Photo Credit: Realme
Every business is vulnerable to threats like running out of cash or getting outcompeted and can be affected by natural calamities, but only a few become irrelevant as new age technology and trends advance. The COVID-19 pandemic further created more uncertainties that made businesses realise the imperative need to address various issues and ensure their assets and businesses are future-proof, particularly amid the unprecedented time of business volatility. While business environments are always evolving, the new technologies on the horizon and constantly changing consumer demands and preferences wreak havoc even on the best-laid plans. So, how can we try our best to future-proof businesses?
While all businesses are distressed about their capital, the major priority should always be people. The reason being if you are able to put a people-first business, revenue opportunities are most likely to follow automatically. And to make people a first priority, make sure you have an open communication channel with your customers, which will allow you to respond to their evolving needs – be it by digitising service or via any other tech-enabled means. Empower your employees to work from anywhere they feel safest and ensure they have all the necessary access required to work effectively and collaboratively. Businesses should also understand that brand identity is more than just about products, but about its people. Successful brands are now taking a balanced approach to clear identity and voice to fuel their marketing efforts at the same time remaining true to their core values while also adapting to environmental shifts.
Digital Transformation has become a driving force for many organisations and is driving a culture of innovation and preparing businesses to face any disruption. In a broader perspective, the term represents expediting business processes, activities, and competencies to leverage opportunities proposed by digital technologies. It is not just about leveraging technology or digitising your data, rather brings all that together, utilising new processes and technologies to make your business more efficient. Once a business is ready from a digital transformation standpoint, it will allow companies to gather important insights quickly which will also increase the speed of decision making.
There are various ways in which cloud computing and a hybrid IT infrastructure can prove beneficial to an organisation in unprecedented times. Leveraging Cloud computing, both public and private, has enabled the global workforce to work from anywhere during the pandemic. And by utilising hybrid cloud infrastructure, businesses would be able to utilise both public and on-premises solutions to store and share data and manage workloads. Additionally, since a vast majority of workforce and customer interactions have become online, it has also become essential for businesses to secure and protect everything that moves through the internet. According to industry reports, cyberattacks and data fraud are the third biggest threats that risk professionals identified; thus, organisations should have proper safety measures in place to protect data.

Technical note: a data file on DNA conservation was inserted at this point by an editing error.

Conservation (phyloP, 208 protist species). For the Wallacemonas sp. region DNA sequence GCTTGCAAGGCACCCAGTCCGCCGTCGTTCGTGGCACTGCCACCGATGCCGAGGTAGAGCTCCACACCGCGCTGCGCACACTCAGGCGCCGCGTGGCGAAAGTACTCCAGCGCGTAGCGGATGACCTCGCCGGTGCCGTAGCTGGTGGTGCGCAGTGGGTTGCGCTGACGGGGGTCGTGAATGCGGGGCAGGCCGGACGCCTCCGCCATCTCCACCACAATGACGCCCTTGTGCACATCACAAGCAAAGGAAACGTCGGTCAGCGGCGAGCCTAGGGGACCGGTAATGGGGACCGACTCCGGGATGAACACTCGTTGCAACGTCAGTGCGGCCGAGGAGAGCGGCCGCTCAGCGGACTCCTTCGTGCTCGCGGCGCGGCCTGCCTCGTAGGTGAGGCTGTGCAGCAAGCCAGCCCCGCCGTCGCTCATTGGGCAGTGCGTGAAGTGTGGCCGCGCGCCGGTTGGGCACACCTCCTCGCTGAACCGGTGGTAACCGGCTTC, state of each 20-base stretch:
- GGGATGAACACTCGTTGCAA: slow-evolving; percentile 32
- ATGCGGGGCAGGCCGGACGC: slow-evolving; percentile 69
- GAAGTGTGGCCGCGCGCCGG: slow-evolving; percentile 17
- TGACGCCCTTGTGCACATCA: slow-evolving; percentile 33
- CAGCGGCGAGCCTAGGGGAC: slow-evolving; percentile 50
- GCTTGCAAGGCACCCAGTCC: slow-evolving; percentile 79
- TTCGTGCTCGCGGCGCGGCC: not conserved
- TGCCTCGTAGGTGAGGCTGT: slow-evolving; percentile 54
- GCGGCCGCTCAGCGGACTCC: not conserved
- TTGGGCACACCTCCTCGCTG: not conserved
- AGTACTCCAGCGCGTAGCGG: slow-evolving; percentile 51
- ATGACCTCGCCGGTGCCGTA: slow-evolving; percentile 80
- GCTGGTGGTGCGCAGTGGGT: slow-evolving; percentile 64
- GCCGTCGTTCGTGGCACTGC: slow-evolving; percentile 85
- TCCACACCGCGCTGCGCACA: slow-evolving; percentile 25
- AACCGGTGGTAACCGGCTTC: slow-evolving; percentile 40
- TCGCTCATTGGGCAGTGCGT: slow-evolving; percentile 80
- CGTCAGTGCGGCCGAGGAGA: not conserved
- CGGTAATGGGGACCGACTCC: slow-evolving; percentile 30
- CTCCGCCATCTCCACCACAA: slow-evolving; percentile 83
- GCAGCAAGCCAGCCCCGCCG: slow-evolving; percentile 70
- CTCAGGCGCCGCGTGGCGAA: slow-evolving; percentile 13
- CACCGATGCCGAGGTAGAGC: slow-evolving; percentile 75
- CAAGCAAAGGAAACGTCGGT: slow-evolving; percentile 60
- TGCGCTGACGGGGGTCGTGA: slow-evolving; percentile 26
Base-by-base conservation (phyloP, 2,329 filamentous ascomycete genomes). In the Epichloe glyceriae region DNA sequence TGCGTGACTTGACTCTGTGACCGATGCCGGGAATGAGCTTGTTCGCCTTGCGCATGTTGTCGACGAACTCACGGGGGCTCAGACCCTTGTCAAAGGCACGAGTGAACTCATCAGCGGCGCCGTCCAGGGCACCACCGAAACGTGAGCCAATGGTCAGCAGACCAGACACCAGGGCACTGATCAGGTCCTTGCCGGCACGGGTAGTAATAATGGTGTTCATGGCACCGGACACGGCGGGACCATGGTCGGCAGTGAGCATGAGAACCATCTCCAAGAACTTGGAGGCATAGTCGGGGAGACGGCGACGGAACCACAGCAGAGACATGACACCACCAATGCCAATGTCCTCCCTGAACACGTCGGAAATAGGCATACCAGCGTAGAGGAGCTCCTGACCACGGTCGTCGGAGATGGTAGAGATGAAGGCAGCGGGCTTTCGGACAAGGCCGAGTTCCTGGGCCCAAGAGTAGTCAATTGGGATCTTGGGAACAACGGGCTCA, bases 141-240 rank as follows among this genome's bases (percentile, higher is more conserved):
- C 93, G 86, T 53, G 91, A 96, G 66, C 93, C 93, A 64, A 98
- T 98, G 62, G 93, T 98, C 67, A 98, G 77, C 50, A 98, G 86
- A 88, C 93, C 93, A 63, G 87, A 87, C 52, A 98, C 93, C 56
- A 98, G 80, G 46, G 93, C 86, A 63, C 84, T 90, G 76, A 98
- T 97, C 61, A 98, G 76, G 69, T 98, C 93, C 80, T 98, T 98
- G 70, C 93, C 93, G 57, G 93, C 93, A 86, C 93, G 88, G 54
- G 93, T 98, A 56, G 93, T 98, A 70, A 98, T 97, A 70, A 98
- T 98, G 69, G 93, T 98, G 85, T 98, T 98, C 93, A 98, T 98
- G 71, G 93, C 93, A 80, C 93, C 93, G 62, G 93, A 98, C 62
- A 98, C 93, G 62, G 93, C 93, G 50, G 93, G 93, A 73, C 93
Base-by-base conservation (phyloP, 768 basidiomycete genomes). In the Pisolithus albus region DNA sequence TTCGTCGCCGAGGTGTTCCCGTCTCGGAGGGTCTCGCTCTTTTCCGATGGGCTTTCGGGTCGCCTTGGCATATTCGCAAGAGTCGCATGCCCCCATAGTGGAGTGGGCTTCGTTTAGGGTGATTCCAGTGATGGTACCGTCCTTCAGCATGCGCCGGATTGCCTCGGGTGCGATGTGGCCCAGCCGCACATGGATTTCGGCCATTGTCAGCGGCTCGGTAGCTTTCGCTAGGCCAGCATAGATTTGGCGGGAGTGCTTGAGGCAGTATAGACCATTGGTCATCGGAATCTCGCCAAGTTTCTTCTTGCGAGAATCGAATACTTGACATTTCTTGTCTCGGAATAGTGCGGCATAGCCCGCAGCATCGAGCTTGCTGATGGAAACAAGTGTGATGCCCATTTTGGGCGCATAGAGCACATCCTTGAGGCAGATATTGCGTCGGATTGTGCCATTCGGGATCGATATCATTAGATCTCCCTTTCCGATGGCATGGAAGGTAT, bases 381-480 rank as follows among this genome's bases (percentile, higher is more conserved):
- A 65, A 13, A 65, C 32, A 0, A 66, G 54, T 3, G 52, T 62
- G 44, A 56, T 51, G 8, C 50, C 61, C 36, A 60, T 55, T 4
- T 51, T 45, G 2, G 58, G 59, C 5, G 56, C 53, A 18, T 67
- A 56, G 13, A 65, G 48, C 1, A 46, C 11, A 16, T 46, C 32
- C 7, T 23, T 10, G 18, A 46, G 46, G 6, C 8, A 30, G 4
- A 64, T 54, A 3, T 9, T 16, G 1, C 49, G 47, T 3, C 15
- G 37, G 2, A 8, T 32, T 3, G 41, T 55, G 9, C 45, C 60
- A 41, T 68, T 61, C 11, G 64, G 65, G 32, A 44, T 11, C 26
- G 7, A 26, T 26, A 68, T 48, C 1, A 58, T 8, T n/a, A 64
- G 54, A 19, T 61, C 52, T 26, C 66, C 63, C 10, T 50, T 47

While the future continues to be uncertain, brands must always plan for the survivability of their organisation beyond any present crisis such as COVID-19 times. What this translates to is striking a pragmatic balance between operational survivability and ensuring that your brand does not lose the momentum it had before any uncertainty.
The risks could be internal to an organisation such as failure in manufacturing plants, strikes, or external to an organisation such as a change in regulatory policies, market breakdown, etc., or being encountered by a pandemic or a war. The best example of risk management can be derived from the COVID-19 pandemic. As it sent shock waves putting a big jolt to the global economy, the companies struggled through unpredictability while adjusting to unprecedented events to make themselves survive. Across the globe, businesses are still battling to endure that downturn.
Thus, in order to survive and make themselves profitable, businesses should look to minimise risk as soon as possible in unprecedented times. Businesses should continue to think in a broader perspective about the risks that would bring a downturn ultimately affecting you and your industry. Truly evaluating a risk exposure requires a business to not only look at what will happen but also how you and your competitors might respond. All of us including businesses and now living in an ever-changing world that puts forth new challenges often. Thus, businesses and processes must be incorporated in a way to meet modern demands and evolve to adjust the approaches to risk assessment.
The author is the CEO, Realme India, VP, Realme, and President, Realme International Business Group.
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